One of the highest honors the ACR can bestow on a radiologist, radiation oncologist or medical physicist is recognition as a fellow of the American College of Radiology. ACR Fellows demonstrate a history of service to the College, organized radiology, teaching, or research. Approximately 12% of ACR members achieve this distinction.
In 1923 when the College was first conceived, its founders intended it to be a small elite group of fellows. In 1924, the founders inducted seven fellows at the first convocation and the ACR bylaws approved that year limited membership in the future to 100, of which not more that five new fellows would be accepted annually. Although an extremely prestigious society, its size limited the amount of work it was able to accomplish. By 1931 the College was being encouraged to enlarge its membership in order to expand its projects. In 1935 the new category of member was created for diplomates of the American Board of Radiology and the induction of fellows was retained for those members who had attained eminence in the specialty.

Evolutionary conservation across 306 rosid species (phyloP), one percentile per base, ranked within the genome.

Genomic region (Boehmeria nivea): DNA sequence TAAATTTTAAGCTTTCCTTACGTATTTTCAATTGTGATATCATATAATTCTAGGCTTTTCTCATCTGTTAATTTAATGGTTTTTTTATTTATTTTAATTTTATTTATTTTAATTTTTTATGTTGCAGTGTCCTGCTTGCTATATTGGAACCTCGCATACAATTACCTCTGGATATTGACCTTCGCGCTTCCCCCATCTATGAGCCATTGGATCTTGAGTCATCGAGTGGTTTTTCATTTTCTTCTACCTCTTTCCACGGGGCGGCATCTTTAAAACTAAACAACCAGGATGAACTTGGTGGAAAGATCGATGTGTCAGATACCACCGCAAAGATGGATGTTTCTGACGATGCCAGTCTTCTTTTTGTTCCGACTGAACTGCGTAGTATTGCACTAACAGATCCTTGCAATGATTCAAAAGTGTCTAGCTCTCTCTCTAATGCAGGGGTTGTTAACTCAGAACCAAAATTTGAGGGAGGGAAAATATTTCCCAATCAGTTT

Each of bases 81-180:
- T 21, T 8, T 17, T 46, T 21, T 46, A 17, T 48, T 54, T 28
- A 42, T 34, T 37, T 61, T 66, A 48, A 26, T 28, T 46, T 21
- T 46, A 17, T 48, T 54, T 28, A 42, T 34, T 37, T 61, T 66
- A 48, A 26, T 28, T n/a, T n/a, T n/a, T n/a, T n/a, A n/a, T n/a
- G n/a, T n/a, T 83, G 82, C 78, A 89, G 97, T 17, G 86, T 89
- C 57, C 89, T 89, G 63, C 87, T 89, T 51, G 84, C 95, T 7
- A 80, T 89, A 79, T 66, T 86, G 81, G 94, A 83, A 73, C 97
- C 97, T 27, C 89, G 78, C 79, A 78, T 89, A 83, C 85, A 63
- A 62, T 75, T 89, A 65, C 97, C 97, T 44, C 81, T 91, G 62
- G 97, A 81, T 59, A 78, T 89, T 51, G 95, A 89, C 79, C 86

How Does Someone Become an ACR Fellow?
The requirements for fellowship change over the years as the ACR Board of Chancellors continues to clarify and redefine them. It is by these criteria that the Committee on Fellowship Credentials measures each nominee's credentials and makes its recommendations to the board for approval, deferral or rejection. Please see the ACR Fellowship Guide below for more details about the nomination process.
For more information, contact membership services at email@example.com or (800) 347-7748.
Congratulations to this Year's ACR Fellows!
The following Wisconsin Radiological Society members were recognized during the ACR 2020 virtual Convocation Ceremony on May 17, 2020.
These members are now recognized as Fellows of the American College of Radiology:
• Mark F. Rich, MD, FACR